Retailers, consumers and prices
You gotta figure that every web entrepreneur waits (prays!) for a call or email that goes like this: "Hey dinky but popular outfit with a loyal customer base -- super-huge company here. We want to buy you and make you rich. Have a nice day."
Woot.com got a call like that from Jeff Bezos's Amazon.com. They announced the deal on Wednesday. It's speculated that Amazon paid about $110 million for the company that sells only one item per day at discounted prices, until inventory runs out. The next day, it moves on to another item such as you know, a water gun or a home pedicure kit.
Already, Woot is playing a part in the e-book reader price war between Amazon and its Kindle, and Barnes & Noble and its Nook, by selling Kindles cheap. (But sorry, It sold out before many of you woke up.)
The deal opens up a monstrous growth opportunity for the suburban Dallas outfit. But it doesn't appear to have taken the starch out of the company's irreverant CEO Matt Rutledge, who told employees that they should continue doing what they do best -- whatever that is.
Fashion designer Cynthia Rowley will create a line of Pampers diapers for Target that will include madras, stripes and ruffles, P&G said Wednesday. The collection “delivers the perfect blend of utility and aesthetics,” according to the company.
Check out fears of rising costs for U.S. food companies.
Rising commodity costs and promotional discounts are pressuring profit margins for food companies and analysts said more may be on the horizon.
General Mills, whose brands include Cheerios, Green Giant and Haagen-Dasz, said on Tuesday that the gross margin in its most recent quarter was flat, excluding higher ad costs and other items.
Check out the latest celebrity designed clothing line.
Spears, whom Forbes magazine once ranked the most powerful celebrity in the world and still ranks No. 6, has designed her first collection of clothing and accessories for Iconix Brand Group’s Candie’s brand, for which she has been the face the past three seasons.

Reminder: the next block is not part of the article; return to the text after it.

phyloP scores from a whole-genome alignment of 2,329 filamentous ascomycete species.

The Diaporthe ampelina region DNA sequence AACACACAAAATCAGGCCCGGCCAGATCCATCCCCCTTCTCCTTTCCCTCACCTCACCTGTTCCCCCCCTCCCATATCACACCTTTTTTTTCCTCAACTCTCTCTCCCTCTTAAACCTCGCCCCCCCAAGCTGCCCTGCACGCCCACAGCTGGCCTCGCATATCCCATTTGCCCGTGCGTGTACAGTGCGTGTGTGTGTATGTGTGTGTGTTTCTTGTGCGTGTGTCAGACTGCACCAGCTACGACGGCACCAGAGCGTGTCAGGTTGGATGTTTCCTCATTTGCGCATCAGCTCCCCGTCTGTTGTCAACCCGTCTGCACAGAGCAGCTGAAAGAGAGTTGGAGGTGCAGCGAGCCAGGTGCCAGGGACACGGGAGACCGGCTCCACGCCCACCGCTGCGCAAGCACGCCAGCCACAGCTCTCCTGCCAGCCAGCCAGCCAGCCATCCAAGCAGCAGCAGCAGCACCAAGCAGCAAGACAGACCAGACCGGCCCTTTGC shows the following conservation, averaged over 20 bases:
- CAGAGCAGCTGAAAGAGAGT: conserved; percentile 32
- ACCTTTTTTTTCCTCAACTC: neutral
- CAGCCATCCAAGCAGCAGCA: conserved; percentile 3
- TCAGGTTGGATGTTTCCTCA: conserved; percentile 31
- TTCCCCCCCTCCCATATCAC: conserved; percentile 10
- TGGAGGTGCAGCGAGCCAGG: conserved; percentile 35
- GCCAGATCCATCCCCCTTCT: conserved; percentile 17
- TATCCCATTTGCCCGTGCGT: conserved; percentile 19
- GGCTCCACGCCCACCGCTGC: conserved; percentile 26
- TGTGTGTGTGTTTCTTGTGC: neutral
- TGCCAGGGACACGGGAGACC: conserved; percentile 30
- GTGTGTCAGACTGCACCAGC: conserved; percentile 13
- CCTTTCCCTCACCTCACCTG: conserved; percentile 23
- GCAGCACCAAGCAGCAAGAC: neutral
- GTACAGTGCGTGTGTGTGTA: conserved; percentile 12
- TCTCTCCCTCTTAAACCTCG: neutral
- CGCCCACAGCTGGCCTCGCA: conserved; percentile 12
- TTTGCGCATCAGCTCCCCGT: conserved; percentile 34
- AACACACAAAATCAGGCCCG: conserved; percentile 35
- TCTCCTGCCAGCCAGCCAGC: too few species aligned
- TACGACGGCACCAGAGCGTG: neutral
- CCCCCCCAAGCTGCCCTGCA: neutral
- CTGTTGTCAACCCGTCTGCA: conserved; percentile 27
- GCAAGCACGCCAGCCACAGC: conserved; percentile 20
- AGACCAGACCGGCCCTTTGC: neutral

Check out the increasing appetite for mobile applications among U.S. online retailers.
Nearly three-quarters (74 percent) of online retailers either already have or are developing a mobile strategy and one out of every five has a fully implemented mobile strategy already in place, according to a study from Forrester Research and Shop.org, the National Retail Federation’s digital division.
Check out Wall Street analysts having mixed views about different areas of retail.
Eric Beder of Brean Murray, Carret & Co raised his rating on long-suffering Abercrombie & Fitch to Hold from Sell, noting that the stock is currently trading 2 percent below his previous price target. With investors now assuming weak same-store sales and inventory overhang, and with international growth somewhat lower than expected, Beder said the risk/reward potential has improved enough for him to raise his rating.
Check out Ron Burkle’s continued affinity for companies in trouble.
The supermarket magnate has taken a 6 percent stake in American Apparel, according to a regulatory filing on Thursday. That’s the billionaire’s latest investment in iconic companies that just can’t seem to get back on track.
The apparel maker and retailer, founded and run by the colorful, often scandalous Dov Charney, came close to tripping a loan covenant with its creditors but reached a deal yesterday, averting disaster.
from Summit Notebook:
Check out how European retailers are a little downcast now about the "World Cup" effect.
France had a spectacular flameout, and Germany, Spain and England have been struggling, leading experts to tell the Reuters Global Retail Summit that they were less optimistic about the boost sales could get from the World Cup mania sweeping the Old Continent.
from Summit Notebook:
Who says advertising spending is heading in only direction: the net? A bunch of retailers such as Zales Jewelers and VF (they own The North Face, among other brands) have said in recent months they would focus some more on TV advertising. They're not the only fans of traditional media among consumer product companies.
The marketing chief of Newell Rubbermaid, the maker of of Sharpies pens among other products, told the Reuters Global Retail Summit that TV is still the best medium.
from Summit Notebook:
Melissa Payner, the chief executive of online clothing retailer Bluefly, visited the Reuters Consumer and Retail Summit on Wednesday to talk some shop. I was more interested in talking about her predilection for wearing, despite the azure tint of her company's name, nothing but black clothes. Here's what she said about that.
Everything in my closet is black. Every single thing. They're organized by shades of black. There are many shades of black. People sort of kid about that all the time, but no one more than my husband, who can't understand whenever I buy something new.